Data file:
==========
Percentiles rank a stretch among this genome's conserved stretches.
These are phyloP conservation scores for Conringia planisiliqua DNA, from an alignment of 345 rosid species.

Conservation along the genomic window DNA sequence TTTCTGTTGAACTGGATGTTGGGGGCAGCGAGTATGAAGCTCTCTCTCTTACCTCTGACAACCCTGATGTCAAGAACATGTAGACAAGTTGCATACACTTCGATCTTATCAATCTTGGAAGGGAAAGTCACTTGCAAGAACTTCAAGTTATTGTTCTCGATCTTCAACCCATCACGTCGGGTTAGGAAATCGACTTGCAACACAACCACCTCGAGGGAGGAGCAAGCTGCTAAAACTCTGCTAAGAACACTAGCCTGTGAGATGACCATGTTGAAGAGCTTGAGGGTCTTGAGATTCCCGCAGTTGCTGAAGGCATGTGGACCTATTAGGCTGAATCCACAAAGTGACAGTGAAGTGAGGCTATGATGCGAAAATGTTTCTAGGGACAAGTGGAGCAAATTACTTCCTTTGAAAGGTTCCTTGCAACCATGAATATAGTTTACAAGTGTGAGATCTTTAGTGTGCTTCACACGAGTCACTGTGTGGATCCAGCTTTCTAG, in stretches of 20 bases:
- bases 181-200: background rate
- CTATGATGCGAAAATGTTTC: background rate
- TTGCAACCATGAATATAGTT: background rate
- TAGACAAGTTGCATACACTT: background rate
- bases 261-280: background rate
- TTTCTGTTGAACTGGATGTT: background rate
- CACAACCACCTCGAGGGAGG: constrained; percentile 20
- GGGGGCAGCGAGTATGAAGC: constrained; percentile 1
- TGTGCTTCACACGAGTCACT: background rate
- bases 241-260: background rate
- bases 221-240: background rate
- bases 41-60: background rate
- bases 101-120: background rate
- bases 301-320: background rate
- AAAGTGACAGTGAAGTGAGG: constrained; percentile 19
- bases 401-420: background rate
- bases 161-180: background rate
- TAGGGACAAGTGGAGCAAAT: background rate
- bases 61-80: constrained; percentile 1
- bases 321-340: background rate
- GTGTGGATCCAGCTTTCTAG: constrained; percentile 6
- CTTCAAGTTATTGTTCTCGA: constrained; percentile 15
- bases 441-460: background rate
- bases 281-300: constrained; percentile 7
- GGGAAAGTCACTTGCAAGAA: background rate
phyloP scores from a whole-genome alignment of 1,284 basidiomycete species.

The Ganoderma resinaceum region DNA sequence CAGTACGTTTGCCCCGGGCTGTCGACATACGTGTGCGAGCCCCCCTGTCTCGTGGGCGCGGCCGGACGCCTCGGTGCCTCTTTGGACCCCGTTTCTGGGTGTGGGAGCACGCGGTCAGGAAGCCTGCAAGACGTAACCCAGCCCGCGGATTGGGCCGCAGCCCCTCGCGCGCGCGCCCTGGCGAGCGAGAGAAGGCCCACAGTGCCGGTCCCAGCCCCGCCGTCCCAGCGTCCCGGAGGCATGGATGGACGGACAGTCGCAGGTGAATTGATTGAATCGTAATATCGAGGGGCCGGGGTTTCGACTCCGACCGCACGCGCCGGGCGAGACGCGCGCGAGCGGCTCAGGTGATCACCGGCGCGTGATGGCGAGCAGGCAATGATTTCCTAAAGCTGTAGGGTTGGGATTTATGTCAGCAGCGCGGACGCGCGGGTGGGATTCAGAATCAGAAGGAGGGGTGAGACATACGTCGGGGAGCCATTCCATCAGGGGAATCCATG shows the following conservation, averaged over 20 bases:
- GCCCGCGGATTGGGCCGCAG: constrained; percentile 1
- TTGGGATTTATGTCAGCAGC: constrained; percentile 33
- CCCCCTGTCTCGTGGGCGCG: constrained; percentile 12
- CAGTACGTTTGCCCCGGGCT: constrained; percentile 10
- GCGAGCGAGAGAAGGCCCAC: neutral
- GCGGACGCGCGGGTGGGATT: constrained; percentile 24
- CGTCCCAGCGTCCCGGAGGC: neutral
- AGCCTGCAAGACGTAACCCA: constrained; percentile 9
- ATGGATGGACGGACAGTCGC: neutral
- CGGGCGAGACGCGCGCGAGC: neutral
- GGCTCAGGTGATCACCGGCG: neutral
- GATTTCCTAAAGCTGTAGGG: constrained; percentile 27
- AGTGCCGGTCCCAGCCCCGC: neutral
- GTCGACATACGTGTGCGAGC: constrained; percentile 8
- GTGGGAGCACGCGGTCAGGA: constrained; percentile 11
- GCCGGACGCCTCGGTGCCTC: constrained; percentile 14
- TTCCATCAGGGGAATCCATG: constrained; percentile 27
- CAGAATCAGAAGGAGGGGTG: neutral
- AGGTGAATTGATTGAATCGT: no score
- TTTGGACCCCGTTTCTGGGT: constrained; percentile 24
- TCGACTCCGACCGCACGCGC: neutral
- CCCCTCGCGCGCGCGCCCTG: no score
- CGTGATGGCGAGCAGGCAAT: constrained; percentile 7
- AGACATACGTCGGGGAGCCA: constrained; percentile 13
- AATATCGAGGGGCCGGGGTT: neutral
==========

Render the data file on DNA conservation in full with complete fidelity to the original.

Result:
Percentiles rank a stretch among this genome's conserved stretches.
These are phyloP conservation scores for Conringia planisiliqua DNA, from an alignment of 345 rosid species.

Conservation along the genomic window DNA sequence TTTCTGTTGAACTGGATGTTGGGGGCAGCGAGTATGAAGCTCTCTCTCTTACCTCTGACAACCCTGATGTCAAGAACATGTAGACAAGTTGCATACACTTCGATCTTATCAATCTTGGAAGGGAAAGTCACTTGCAAGAACTTCAAGTTATTGTTCTCGATCTTCAACCCATCACGTCGGGTTAGGAAATCGACTTGCAACACAACCACCTCGAGGGAGGAGCAAGCTGCTAAAACTCTGCTAAGAACACTAGCCTGTGAGATGACCATGTTGAAGAGCTTGAGGGTCTTGAGATTCCCGCAGTTGCTGAAGGCATGTGGACCTATTAGGCTGAATCCACAAAGTGACAGTGAAGTGAGGCTATGATGCGAAAATGTTTCTAGGGACAAGTGGAGCAAATTACTTCCTTTGAAAGGTTCCTTGCAACCATGAATATAGTTTACAAGTGTGAGATCTTTAGTGTGCTTCACACGAGTCACTGTGTGGATCCAGCTTTCTAG, in stretches of 20 bases:
- bases 181-200: background rate
- CTATGATGCGAAAATGTTTC: background rate
- TTGCAACCATGAATATAGTT: background rate
- TAGACAAGTTGCATACACTT: background rate
- bases 261-280: background rate
- TTTCTGTTGAACTGGATGTT: background rate
- CACAACCACCTCGAGGGAGG: constrained; percentile 20
- GGGGGCAGCGAGTATGAAGC: constrained; percentile 1
- TGTGCTTCACACGAGTCACT: background rate
- bases 241-260: background rate
- bases 221-240: background rate
- bases 41-60: background rate
- bases 101-120: background rate
- bases 301-320: background rate
- AAAGTGACAGTGAAGTGAGG: constrained; percentile 19
- bases 401-420: background rate
- bases 161-180: background rate
- TAGGGACAAGTGGAGCAAAT: background rate
- bases 61-80: constrained; percentile 1
- bases 321-340: background rate
- GTGTGGATCCAGCTTTCTAG: constrained; percentile 6
- CTTCAAGTTATTGTTCTCGA: constrained; percentile 15
- bases 441-460: background rate
- bases 281-300: constrained; percentile 7
- GGGAAAGTCACTTGCAAGAA: background rate
phyloP scores from a whole-genome alignment of 1,284 basidiomycete species.

The Ganoderma resinaceum region DNA sequence CAGTACGTTTGCCCCGGGCTGTCGACATACGTGTGCGAGCCCCCCTGTCTCGTGGGCGCGGCCGGACGCCTCGGTGCCTCTTTGGACCCCGTTTCTGGGTGTGGGAGCACGCGGTCAGGAAGCCTGCAAGACGTAACCCAGCCCGCGGATTGGGCCGCAGCCCCTCGCGCGCGCGCCCTGGCGAGCGAGAGAAGGCCCACAGTGCCGGTCCCAGCCCCGCCGTCCCAGCGTCCCGGAGGCATGGATGGACGGACAGTCGCAGGTGAATTGATTGAATCGTAATATCGAGGGGCCGGGGTTTCGACTCCGACCGCACGCGCCGGGCGAGACGCGCGCGAGCGGCTCAGGTGATCACCGGCGCGTGATGGCGAGCAGGCAATGATTTCCTAAAGCTGTAGGGTTGGGATTTATGTCAGCAGCGCGGACGCGCGGGTGGGATTCAGAATCAGAAGGAGGGGTGAGACATACGTCGGGGAGCCATTCCATCAGGGGAATCCATG shows the following conservation, averaged over 20 bases:
- GCCCGCGGATTGGGCCGCAG: constrained; percentile 1
- TTGGGATTTATGTCAGCAGC: constrained; percentile 33
- CCCCCTGTCTCGTGGGCGCG: constrained; percentile 12
- CAGTACGTTTGCCCCGGGCT: constrained; percentile 10
- GCGAGCGAGAGAAGGCCCAC: neutral
- GCGGACGCGCGGGTGGGATT: constrained; percentile 24
- CGTCCCAGCGTCCCGGAGGC: neutral
- AGCCTGCAAGACGTAACCCA: constrained; percentile 9
- ATGGATGGACGGACAGTCGC: neutral
- CGGGCGAGACGCGCGCGAGC: neutral
- GGCTCAGGTGATCACCGGCG: neutral
- GATTTCCTAAAGCTGTAGGG: constrained; percentile 27
- AGTGCCGGTCCCAGCCCCGC: neutral
- GTCGACATACGTGTGCGAGC: constrained; percentile 8
- GTGGGAGCACGCGGTCAGGA: constrained; percentile 11
- GCCGGACGCCTCGGTGCCTC: constrained; percentile 14
- TTCCATCAGGGGAATCCATG: constrained; percentile 27
- CAGAATCAGAAGGAGGGGTG: neutral
- AGGTGAATTGATTGAATCGT: no score
- TTTGGACCCCGTTTCTGGGT: constrained; percentile 24
- TCGACTCCGACCGCACGCGC: neutral
- CCCCTCGCGCGCGCGCCCTG: no score
- CGTGATGGCGAGCAGGCAAT: constrained; percentile 7
- AGACATACGTCGGGGAGCCA: constrained; percentile 13
- AATATCGAGGGGCCGGGGTT: neutral